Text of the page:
What inspired you to become a health educator?
My MPH field placement exposed me to work settings in which health education could be a highly flexible and challenging profession. Although I had considered several career paths in college, some form of education was always a goal. The blending of education, health information, environmental health, and cross-cultural challenges seemed perfect.
What is one of you most memorable career highlights?
Being commissioned in the U.S. Public Health Service, serving under Surgeon General C. Everett Koop, and being elected President of the American Public Health Association (APHA).
Who were your mentors or significant champions for your career?
Jeannette Simmons was one of the first health educators to truly encourage me to stay my career path. Judith Rae Miller and Peggy L. Kopf also taught me to forge ahead, try new things, and work in teams. Health education is definitely a team sport. In mid-career, M. Beth Benedict shared my visions and helped work to get APHA to award continuing education credits for more than just physicians. And CAPT Carol Rest-Mincberg and RADM Suzanne Dahlman were very supportive during my time working on my doctoral degree at the University of Maryland.
How were you involved in SOPHE or other health education organizations?
As an undergraduate, my major faculty emphasized the value of professional organizations for continuing education, networking, and staying current with professional issues. While at Yale, we were encouraged to attend the SOPHE/APHA meetings in Atlanta where I met Theodore Butterworth. He again reinforced the idea that professional organizations had an important place in one’s career. Thus, my first professional organization was the American Alliance for Health Education (AAHE), a part of the American Association for Health, Physical Education, Recreation and Dance (AAHPERD). At Yale, as we neared graduation, our major professor, Lowell Levin, asked us each for $5.00 (maybe $10.00), which we thought was a graduation fee. With money in hand, he announced that we were all now student members of SOPHE!
When I was transferred to Seattle, Judy Miller immediately got me involved in the Pacific Northwest (PNW) SOPHE Chapter where I was able to network with other health educators and UW faculty (esp. Betty Mathews and Elta Mae Miller). I edited the PNW newsletter (yes, Xeroxing and stapling it together) for 10 years and held most of the local offices. SOPHE was a nice sized group of friendly and supportive professionals who usually made time for younger professionals. But during the conjoint meetings of SOPHE and APHA, Judy Miller observed that many of us were deeply involved in both organizations and should select one primary organization on which to concentrate. At the time, I was more involved in the Public Health Education Section, so I chose APHA.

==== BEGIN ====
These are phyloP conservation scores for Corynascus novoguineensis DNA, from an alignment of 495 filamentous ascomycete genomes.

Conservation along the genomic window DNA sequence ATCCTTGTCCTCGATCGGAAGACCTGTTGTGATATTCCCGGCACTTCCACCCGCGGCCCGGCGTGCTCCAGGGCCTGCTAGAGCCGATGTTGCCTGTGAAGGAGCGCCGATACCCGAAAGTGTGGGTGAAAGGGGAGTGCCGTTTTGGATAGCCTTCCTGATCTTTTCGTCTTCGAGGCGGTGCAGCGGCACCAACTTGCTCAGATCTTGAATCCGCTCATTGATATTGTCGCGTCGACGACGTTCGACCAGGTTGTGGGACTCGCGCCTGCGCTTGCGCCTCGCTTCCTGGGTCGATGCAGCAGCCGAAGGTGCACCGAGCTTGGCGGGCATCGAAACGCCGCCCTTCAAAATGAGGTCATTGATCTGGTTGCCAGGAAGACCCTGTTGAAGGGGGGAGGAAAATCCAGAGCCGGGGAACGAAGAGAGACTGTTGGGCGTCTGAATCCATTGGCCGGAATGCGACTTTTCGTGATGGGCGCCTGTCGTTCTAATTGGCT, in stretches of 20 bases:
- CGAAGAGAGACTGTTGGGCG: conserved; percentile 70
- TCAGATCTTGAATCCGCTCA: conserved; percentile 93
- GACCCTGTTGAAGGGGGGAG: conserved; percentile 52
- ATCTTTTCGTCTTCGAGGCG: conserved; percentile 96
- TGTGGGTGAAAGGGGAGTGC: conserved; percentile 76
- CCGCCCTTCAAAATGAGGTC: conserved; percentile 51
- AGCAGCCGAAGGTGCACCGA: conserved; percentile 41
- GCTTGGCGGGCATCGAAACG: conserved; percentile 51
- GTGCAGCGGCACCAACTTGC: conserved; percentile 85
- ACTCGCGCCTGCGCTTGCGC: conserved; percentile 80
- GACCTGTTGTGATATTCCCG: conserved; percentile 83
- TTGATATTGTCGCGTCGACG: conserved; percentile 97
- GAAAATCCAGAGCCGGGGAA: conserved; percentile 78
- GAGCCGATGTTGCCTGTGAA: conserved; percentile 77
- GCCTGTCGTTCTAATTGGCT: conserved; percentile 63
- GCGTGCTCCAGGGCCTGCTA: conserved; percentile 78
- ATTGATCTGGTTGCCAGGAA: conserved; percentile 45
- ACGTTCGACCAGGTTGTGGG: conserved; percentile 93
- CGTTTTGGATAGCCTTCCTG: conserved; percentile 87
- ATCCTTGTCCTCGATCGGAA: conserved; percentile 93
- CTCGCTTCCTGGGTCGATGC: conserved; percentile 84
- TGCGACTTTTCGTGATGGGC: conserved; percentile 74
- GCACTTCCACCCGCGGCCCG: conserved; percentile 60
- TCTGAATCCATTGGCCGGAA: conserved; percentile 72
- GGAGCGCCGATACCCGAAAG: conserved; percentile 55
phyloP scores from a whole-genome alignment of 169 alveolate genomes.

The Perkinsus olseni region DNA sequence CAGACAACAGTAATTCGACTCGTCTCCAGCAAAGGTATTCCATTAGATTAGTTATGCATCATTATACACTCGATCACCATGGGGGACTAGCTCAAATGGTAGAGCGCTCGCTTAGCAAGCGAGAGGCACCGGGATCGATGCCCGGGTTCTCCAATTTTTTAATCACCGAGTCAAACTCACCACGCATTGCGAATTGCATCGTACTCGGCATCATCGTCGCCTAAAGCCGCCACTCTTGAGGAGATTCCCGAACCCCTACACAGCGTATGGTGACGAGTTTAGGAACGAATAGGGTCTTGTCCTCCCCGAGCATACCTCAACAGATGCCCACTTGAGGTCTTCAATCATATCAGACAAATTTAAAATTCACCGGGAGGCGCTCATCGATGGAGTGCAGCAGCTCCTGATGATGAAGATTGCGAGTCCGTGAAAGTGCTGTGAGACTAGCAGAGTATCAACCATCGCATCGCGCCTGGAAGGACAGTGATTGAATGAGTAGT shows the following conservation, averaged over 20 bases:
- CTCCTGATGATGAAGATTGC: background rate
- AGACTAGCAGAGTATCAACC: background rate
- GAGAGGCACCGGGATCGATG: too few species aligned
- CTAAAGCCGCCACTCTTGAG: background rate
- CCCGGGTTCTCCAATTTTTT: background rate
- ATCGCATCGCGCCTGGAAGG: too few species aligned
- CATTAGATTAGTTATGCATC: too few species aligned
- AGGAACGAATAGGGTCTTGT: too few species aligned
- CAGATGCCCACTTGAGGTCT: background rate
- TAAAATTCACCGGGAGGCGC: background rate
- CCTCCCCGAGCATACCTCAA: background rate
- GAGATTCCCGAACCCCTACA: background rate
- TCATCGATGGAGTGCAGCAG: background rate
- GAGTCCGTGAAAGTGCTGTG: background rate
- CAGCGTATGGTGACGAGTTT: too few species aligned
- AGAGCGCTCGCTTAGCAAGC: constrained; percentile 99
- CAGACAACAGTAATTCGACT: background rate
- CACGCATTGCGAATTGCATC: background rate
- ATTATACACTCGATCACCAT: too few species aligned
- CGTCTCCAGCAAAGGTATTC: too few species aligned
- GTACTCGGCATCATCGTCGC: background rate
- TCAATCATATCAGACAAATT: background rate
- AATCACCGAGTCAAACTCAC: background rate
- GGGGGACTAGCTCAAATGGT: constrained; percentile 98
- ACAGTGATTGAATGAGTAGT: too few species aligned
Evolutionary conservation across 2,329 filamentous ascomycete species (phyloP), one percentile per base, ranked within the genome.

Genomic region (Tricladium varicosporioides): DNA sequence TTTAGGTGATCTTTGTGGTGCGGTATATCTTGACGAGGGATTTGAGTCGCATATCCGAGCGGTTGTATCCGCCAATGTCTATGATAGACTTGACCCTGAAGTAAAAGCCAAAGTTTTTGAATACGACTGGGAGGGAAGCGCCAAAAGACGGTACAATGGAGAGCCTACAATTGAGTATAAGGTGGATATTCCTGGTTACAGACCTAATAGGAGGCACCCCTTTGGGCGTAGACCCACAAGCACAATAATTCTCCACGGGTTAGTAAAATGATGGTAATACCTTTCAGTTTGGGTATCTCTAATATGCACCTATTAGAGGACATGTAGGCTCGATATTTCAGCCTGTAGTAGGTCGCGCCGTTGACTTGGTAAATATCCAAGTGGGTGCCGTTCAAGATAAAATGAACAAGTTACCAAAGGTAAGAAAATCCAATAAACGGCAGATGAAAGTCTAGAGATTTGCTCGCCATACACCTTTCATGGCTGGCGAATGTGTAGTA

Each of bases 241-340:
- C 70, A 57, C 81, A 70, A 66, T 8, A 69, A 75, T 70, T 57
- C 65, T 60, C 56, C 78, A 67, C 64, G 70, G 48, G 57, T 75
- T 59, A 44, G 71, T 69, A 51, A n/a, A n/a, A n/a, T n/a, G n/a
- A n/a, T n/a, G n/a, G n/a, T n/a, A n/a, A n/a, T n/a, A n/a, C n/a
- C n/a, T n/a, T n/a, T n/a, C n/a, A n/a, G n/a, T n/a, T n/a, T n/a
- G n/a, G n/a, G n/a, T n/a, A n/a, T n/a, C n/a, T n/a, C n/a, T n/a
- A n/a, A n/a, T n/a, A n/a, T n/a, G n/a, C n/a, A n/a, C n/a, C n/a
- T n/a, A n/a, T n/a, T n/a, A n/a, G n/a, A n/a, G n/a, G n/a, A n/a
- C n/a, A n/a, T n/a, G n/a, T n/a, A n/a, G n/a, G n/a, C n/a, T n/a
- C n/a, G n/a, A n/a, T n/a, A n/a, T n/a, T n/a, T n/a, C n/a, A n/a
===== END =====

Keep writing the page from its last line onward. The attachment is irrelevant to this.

I was also involved in the early years of the National Commission for Health Education Credentialing, where I was privileged to serve two terms as Board Chairman, following Alyson Taub and (I think) Beverly Ware. In a peripheral way, I presented at AMSUS and the Society for Applied Anthropology, and continue to be a Life member of both organizations, along with the Commissioned Officers Foundation of the U.S. Public Health Service, where I served two years as President after my retirement.
What motivated you to donate to SOPHE?
I have the utmost admiration and affection for SOPHE’s leadership and membership, especially its CEO Elaine Auld, and wanted to support an organization that has supported me throughout my career. And, with SOPHE’s size, a small gift goes a long way. And, quite simply, SOPHE asked me for help – and I was glad to be on a position to do so.
What advice would you give new professionals just entering the health education field?
Given today’s interconnectedness, a professional organization may seem like an unnecessary expense for a new professional. But never discount the power of face-to-face networking and learning. Also, when seeking employment, don’t just look at the title of a job but also the skills it requires. And, know that as a trained and certified health educator, you are able to do a wide variety of jobs which may not have a direct connection to health education, but which health education has prepared you to do.
Is there anyone you to whom you would like to dedicate this webpage?
I dedicate this page to Peggy Lou Kopf, RN, MPH, who was a consummate health educator and health planner, as well as my mentor, best friend, and wife for over 30 years.
Never discount the importance of giving, even a few dollars on a regular basis, which accumulate and lead to greater investments in the public’s health. Value and care for your professional family, respect those who blazed the trail and went before, and listen to the next generation.